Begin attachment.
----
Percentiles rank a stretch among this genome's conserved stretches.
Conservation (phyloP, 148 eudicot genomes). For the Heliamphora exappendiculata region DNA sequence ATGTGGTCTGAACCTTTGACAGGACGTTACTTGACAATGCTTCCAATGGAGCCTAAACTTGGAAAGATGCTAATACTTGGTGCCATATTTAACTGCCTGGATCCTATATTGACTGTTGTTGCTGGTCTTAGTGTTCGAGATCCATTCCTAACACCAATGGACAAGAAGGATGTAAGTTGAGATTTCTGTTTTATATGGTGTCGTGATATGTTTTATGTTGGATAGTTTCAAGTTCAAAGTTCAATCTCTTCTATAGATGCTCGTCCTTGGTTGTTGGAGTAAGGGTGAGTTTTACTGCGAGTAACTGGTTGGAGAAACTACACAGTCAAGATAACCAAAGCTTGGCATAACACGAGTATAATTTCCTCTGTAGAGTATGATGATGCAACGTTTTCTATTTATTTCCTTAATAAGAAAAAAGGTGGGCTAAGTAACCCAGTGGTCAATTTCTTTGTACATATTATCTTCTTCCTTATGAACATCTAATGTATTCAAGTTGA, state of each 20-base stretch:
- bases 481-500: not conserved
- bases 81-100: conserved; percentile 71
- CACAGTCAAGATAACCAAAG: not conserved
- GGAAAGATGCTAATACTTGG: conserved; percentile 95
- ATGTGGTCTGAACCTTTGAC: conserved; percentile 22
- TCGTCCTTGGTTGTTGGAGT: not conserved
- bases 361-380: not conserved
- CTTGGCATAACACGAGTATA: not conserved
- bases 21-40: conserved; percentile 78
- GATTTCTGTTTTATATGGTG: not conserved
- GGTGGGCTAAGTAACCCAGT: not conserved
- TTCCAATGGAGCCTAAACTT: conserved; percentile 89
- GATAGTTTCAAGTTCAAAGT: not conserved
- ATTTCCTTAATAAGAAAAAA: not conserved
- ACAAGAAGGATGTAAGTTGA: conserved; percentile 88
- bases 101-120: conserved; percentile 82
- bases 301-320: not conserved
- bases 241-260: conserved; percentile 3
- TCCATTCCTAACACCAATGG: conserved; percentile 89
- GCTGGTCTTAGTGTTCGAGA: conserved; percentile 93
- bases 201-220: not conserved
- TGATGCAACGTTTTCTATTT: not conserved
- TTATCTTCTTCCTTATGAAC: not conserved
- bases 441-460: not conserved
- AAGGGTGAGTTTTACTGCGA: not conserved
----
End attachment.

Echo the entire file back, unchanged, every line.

Percentiles rank a stretch among this genome's conserved stretches.
Conservation (phyloP, 148 eudicot genomes). For the Heliamphora exappendiculata region DNA sequence ATGTGGTCTGAACCTTTGACAGGACGTTACTTGACAATGCTTCCAATGGAGCCTAAACTTGGAAAGATGCTAATACTTGGTGCCATATTTAACTGCCTGGATCCTATATTGACTGTTGTTGCTGGTCTTAGTGTTCGAGATCCATTCCTAACACCAATGGACAAGAAGGATGTAAGTTGAGATTTCTGTTTTATATGGTGTCGTGATATGTTTTATGTTGGATAGTTTCAAGTTCAAAGTTCAATCTCTTCTATAGATGCTCGTCCTTGGTTGTTGGAGTAAGGGTGAGTTTTACTGCGAGTAACTGGTTGGAGAAACTACACAGTCAAGATAACCAAAGCTTGGCATAACACGAGTATAATTTCCTCTGTAGAGTATGATGATGCAACGTTTTCTATTTATTTCCTTAATAAGAAAAAAGGTGGGCTAAGTAACCCAGTGGTCAATTTCTTTGTACATATTATCTTCTTCCTTATGAACATCTAATGTATTCAAGTTGA, state of each 20-base stretch:
- bases 481-500: not conserved
- bases 81-100: conserved; percentile 71
- CACAGTCAAGATAACCAAAG: not conserved
- GGAAAGATGCTAATACTTGG: conserved; percentile 95
- ATGTGGTCTGAACCTTTGAC: conserved; percentile 22
- TCGTCCTTGGTTGTTGGAGT: not conserved
- bases 361-380: not conserved
- CTTGGCATAACACGAGTATA: not conserved
- bases 21-40: conserved; percentile 78
- GATTTCTGTTTTATATGGTG: not conserved
- GGTGGGCTAAGTAACCCAGT: not conserved
- TTCCAATGGAGCCTAAACTT: conserved; percentile 89
- GATAGTTTCAAGTTCAAAGT: not conserved
- ATTTCCTTAATAAGAAAAAA: not conserved
- ACAAGAAGGATGTAAGTTGA: conserved; percentile 88
- bases 101-120: conserved; percentile 82
- bases 301-320: not conserved
- bases 241-260: conserved; percentile 3
- TCCATTCCTAACACCAATGG: conserved; percentile 89
- GCTGGTCTTAGTGTTCGAGA: conserved; percentile 93
- bases 201-220: not conserved
- TGATGCAACGTTTTCTATTT: not conserved
- TTATCTTCTTCCTTATGAAC: not conserved
- bases 441-460: not conserved
- AAGGGTGAGTTTTACTGCGA: not conserved